Caught between two superpowers, ASEAN nations strive to maintain strategic autonomy in the face of the escalating rivalry between the United States and China. With the region being of significant geopolitical and economic importance, navigating these complexities is paramount for the future stability and prosperity of ASEAN countries. This article will explore the various strategies adopted by ASEAN in pursuit of strategic autonomy and the challenges they face in the evolving global landscape.
The Association of Southeast Asian Nations (ASEAN) has traditionally adopted a policy of non-alignment and regional integration, in an effort to prevent external powers from exerting undue influence over its member states (Acharya, 2017). Nonetheless, the intensifying US-China competition has placed considerable pressure on ASEAN’s ability to maintain a balanced approach.
One of the key challenges for ASEAN countries is striking a balance between economic dependence on China and security partnerships with the United States. While ASEAN member states have benefitted significantly from China’s economic growth, the United States remains a vital security partner for many nations in the region (Narine, 2019). Consequently, ASEAN countries are developing diverse strategies to ensure their economic and security interests are met, without sacrificing their strategic autonomy (Leong & Pitsuwan, 2021).
ASEAN has also sought to enhance its institutional capacity and intra-regional cooperation, in order to minimize the risk of being divided by external powers. The ASEAN Outlook on the Indo-Pacific (AOIP) is one such example, providing a framework for regional cooperation that is more inclusive and less confrontational than the US-led Indo-Pacific strategy (Egreteau, 2020). This approach reflects ASEAN’s commitment to maintaining its centrality in the regional architecture, while avoiding overt alignment with either superpower (Chachavalpongpun, 2021).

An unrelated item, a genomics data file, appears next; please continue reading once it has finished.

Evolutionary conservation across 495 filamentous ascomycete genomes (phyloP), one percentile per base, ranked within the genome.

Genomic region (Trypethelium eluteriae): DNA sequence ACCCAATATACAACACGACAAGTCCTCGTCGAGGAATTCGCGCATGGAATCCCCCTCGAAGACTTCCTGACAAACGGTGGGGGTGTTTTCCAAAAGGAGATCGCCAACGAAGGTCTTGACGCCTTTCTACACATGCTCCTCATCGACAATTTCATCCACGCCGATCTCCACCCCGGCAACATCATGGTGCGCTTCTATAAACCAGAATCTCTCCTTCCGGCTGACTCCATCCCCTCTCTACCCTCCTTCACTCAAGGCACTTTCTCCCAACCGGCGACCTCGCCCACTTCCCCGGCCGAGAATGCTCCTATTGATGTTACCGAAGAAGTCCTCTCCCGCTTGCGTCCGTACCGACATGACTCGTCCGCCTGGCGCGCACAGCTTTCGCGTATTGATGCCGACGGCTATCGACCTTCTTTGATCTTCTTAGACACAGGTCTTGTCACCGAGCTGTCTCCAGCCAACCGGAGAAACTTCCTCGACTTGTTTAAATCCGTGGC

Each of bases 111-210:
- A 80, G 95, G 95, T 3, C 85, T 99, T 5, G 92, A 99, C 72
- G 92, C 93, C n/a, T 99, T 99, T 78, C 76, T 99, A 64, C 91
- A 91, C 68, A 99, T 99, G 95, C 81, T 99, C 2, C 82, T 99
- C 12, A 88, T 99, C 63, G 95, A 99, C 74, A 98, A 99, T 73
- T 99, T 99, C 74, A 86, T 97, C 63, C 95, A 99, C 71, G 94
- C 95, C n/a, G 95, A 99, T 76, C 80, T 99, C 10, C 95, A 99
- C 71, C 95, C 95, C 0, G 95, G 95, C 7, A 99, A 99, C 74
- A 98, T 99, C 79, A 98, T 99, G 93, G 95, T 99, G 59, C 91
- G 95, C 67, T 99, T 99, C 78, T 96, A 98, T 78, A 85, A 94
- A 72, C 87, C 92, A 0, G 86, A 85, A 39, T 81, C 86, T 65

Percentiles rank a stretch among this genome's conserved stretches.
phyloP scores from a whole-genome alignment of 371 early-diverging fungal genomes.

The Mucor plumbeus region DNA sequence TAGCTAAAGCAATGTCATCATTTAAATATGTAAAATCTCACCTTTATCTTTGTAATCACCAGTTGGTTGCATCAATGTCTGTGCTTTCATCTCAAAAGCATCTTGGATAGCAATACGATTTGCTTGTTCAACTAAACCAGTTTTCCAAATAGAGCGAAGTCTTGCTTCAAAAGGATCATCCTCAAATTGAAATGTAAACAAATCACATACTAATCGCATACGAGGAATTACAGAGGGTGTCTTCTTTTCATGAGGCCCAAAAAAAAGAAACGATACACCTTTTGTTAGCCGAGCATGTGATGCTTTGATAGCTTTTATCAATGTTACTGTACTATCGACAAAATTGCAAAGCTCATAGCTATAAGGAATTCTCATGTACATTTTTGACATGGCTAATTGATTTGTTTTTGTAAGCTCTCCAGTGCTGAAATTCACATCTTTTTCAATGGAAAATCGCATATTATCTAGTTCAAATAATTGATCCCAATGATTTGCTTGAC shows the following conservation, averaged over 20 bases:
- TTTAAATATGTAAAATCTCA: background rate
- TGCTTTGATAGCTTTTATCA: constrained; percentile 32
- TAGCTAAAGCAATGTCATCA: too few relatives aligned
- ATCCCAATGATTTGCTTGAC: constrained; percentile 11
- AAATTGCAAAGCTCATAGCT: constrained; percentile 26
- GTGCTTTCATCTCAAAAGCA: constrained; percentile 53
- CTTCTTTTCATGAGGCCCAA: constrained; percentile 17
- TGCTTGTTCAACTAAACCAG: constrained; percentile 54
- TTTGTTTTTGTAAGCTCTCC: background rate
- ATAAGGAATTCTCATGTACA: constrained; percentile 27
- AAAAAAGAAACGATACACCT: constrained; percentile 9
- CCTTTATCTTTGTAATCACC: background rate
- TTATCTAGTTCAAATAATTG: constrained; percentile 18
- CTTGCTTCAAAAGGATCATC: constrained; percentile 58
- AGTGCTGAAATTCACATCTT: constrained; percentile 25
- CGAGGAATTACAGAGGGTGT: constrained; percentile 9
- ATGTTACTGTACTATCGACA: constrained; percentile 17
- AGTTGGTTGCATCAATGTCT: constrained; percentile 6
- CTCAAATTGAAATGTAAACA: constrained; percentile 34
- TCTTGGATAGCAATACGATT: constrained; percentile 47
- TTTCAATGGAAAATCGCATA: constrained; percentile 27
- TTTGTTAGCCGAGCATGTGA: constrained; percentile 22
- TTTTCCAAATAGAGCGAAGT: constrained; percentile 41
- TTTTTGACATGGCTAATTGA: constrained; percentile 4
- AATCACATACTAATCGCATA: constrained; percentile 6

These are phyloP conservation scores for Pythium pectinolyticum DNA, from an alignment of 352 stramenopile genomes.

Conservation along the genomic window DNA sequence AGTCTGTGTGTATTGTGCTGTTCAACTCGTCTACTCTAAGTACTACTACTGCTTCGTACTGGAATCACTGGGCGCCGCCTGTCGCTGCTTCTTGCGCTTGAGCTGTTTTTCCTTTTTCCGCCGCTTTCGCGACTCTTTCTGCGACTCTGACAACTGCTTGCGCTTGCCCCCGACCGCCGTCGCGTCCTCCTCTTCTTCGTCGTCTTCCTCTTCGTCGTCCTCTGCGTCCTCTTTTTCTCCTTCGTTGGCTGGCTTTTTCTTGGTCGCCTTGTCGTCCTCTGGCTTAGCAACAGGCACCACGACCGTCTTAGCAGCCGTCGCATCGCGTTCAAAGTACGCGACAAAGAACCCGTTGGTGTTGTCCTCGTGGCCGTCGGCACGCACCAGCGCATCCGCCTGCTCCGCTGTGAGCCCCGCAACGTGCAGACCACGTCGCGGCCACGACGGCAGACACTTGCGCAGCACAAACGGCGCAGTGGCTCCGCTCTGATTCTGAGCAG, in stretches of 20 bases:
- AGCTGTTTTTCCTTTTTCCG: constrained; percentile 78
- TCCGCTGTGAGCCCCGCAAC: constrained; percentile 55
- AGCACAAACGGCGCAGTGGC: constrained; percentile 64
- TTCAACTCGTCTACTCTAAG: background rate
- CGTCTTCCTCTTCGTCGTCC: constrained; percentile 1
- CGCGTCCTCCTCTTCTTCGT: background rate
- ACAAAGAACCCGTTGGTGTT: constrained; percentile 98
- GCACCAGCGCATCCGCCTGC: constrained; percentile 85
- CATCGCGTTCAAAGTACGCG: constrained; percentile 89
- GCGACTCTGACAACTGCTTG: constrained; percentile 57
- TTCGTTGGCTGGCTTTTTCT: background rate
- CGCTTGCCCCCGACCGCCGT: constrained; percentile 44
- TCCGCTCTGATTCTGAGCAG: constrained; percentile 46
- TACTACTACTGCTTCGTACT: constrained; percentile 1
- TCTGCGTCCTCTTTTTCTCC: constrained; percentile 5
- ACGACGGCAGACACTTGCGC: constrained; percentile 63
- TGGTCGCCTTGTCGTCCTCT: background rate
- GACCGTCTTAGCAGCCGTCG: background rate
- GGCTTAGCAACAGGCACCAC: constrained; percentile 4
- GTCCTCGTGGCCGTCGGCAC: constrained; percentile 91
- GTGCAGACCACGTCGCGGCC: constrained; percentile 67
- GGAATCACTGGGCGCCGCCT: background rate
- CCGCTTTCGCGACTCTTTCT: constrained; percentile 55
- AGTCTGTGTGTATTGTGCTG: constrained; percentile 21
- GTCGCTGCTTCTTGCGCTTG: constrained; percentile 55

Another avenue for ASEAN to maintain strategic autonomy is through economic diversification, by engaging with a broader range of trade partners beyond China and the US. The signing of the Regional Comprehensive Economic Partnership (RCEP) in 2020 was a significant step towards this goal, as it fosters economic integration among ASEAN countries and other major economies in the Asia-Pacific region (Petri & Plummer, 2021).
Despite these efforts, the US-China competition poses significant challenges for ASEAN’s quest for strategic autonomy. As the rivalry deepens, there is a risk that ASEAN countries may be forced to choose sides, which could undermine regional unity and stability (Storey, 2020). Furthermore, the potential for proxy conflicts or incidents involving US and Chinese military assets in the South China Sea remains a significant concern for the region (Kuik, 2021).
In conclusion, ASEAN’s pursuit of strategic autonomy is increasingly challenged by the intensifying US-China competition. However, through a combination of institutional strengthening, economic diversification, and careful balancing, ASEAN countries are seeking to navigate this complex environment and maintain their independence in the face of great power rivalries.
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